HYNES CONVENTION CENTER

Boston, Massachusetts
March 8–11, 2020

 

Conference Dates and Location: 
February 13–16, 2017 | Seattle, Washington
Abstract Number: 
871

CHANGES IN PRESCRIPTION OPIOID, METH, AND COCAINE USE AMONG MSM IN 20 US CITIES

Author(s): 

Brooke Hoots1, Dita Broz1, Lina Nerlander1, Gabriela Paz-Bailey1

1CDC, Atlanta, GA, USA

Abstract Body: 

Men who have sex with men (MSM) have higher rates of drug use compared with the general population and are at increased risk of contracting HIV. The United States is currently experiencing an opioid epidemic, but few studies have examined opioid use among MSM. Previous studies have focused on crystal meth, cocaine, and other drugs. We analyzed data from MSM participating in the National HIV Behavioral Surveillance to determine the prevalence of non-injected use of prescription opioids, meth, and cocaine by key characteristics, and to evaluate changes from 2008 to 2014.

Men were recruited using venue-based, time-space sampling in 20 U.S. cities in 2008, 2011, and 2014. Non-injected use of meth, cocaine, and prescription opioids (e.g., Oxycontin, Vicodin, and Percocet) in the past 12 months were self-reported. Prevalence ratios (PRs) and 95% confidence intervals (CIs) were calculated from log-linked Poisson regression models to estimate the change in prevalence of drug use per three-year increase overall, and by demographic group.

Meth use was more frequent among MSM who were white, had lower education and income, lived in Western cities, and were HIV-positive. There were no differences in meth use over time, with 7.8% reporting use in 2008, 6.6% in 2011, and 8.0% in 2014 (P=.76). Cocaine use was more frequent among MSM who were white and 'other' race and younger. Cocaine use was also stable over time, although much more frequent than meth use, with 18.6% reporting use in 2008, 16.9% in 2011, and 19.0% in 2014 (P=.75). Opioid use was on par with meth use and was more common among MSM who were white, younger, low education and income, and who lived in Western cities. Opioid use also did not increase overall, with 7.5% reporting use in 2008, 7.7% in 2011, and 7.8% in 2014 (P=.87). However, after adjusting for covariates, increases in opioid use were seen among black MSM (adjusted PR [aPR], 1.24, CI: 1.06-1.45) and those with less education (aPR 1.21, CI: 1.02-1.43) and low income (aPR 1.23, 95% CI: 1.02-1.49).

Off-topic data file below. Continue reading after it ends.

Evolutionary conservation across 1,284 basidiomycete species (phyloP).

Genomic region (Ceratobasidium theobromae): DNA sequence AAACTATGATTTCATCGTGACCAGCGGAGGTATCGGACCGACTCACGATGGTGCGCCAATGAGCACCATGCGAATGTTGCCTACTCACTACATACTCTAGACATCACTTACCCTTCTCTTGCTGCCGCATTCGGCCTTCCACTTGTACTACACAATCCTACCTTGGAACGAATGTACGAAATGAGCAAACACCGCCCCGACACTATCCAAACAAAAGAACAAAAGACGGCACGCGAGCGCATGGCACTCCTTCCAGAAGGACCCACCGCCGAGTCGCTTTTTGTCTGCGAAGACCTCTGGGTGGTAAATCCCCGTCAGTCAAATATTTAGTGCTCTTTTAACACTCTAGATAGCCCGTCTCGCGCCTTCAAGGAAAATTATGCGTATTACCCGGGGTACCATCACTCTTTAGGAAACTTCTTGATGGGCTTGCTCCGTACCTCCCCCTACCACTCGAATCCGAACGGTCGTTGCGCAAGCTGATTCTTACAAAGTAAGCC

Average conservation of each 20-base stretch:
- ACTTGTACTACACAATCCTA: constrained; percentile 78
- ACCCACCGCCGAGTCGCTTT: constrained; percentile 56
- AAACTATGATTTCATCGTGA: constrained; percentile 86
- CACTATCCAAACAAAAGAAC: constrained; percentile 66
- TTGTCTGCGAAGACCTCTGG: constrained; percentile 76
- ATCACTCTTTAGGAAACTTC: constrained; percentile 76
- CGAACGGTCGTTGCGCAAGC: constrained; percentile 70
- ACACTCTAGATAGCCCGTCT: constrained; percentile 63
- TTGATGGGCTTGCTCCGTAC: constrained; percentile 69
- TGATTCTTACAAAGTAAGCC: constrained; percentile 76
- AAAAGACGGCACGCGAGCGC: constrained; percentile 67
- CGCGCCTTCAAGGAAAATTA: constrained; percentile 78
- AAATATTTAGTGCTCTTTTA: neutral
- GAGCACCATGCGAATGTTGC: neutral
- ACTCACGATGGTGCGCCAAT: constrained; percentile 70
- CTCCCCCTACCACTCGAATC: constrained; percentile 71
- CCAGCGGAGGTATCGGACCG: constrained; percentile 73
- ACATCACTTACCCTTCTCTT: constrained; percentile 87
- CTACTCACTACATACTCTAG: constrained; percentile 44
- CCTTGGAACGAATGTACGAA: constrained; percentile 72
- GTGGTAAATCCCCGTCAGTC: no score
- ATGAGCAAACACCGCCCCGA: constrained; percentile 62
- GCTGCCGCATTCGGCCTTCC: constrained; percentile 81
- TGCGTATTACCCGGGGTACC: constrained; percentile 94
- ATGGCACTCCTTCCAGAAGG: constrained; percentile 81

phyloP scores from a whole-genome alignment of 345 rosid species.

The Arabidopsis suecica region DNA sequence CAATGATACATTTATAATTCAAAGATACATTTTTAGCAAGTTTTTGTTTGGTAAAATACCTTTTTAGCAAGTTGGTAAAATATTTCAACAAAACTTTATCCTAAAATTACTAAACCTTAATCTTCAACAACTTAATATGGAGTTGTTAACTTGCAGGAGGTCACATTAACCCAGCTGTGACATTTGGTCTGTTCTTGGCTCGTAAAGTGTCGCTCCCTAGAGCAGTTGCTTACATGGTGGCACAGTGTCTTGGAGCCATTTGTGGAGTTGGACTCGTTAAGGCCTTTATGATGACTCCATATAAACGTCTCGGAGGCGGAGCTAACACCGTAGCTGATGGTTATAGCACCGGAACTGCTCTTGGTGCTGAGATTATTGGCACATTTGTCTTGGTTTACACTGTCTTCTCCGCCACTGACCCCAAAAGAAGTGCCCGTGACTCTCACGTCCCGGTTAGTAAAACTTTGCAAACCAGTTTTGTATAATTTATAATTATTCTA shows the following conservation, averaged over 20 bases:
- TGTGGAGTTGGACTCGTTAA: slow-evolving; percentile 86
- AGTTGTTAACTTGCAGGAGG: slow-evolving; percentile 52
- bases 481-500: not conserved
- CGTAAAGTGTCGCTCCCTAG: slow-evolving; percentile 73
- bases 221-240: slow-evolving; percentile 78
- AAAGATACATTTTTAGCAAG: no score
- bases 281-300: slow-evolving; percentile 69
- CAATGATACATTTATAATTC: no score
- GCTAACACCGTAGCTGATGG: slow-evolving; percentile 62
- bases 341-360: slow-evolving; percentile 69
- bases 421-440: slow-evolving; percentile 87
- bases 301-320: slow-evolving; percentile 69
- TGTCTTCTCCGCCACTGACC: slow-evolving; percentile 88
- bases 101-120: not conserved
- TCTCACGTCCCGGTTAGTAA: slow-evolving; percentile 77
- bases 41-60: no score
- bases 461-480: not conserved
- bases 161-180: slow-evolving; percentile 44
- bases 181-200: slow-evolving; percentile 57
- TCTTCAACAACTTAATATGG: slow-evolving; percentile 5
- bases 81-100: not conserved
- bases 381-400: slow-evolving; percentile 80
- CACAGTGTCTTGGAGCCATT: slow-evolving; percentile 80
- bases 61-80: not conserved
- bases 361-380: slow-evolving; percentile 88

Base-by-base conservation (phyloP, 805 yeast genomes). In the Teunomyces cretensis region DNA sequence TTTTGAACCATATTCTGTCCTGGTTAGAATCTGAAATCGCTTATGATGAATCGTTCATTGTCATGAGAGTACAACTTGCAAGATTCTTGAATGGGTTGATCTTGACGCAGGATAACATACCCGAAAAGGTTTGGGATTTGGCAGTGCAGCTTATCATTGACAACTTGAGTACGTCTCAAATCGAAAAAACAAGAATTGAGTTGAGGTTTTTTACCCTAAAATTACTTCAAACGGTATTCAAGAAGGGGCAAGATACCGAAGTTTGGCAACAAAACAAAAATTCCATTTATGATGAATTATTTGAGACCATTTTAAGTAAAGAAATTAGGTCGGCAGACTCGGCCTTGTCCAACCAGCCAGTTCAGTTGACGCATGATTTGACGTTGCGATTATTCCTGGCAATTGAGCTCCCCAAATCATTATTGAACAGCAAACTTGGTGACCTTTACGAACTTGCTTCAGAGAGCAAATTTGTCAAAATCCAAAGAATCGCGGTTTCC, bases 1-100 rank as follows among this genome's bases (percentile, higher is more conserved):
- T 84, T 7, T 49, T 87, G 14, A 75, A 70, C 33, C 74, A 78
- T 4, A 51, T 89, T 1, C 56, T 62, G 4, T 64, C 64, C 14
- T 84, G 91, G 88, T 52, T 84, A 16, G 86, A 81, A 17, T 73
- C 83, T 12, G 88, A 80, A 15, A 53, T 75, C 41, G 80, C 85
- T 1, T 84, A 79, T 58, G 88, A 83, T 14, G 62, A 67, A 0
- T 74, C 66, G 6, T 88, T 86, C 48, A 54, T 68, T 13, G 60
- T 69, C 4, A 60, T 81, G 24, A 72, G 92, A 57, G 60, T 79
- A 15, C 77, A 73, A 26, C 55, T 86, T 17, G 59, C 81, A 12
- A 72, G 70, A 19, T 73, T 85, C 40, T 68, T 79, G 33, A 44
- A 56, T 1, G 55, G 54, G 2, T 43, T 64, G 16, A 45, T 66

Overall, there were no changes in reported use of meth, cocaine, and opioids among MSM from 2008 to 2014. Opioid use was as frequent as meth use and is increasing among black MSM and those of low socioeconomic status. HIV prevention interventions need to consider assessing use of opioids and other commonly abused drugs among MSM and offer early treatment for drug dependence to prevent transition to injection.

Session Number: 
P-S4
Session Title: 
HIV AND SUBSTANCE USE: DOUBLE TROUBLE
Presenting Author: 
Brooke Hoots
Presenter Institution: 
Centers for Disease Control and Prevention
Poster: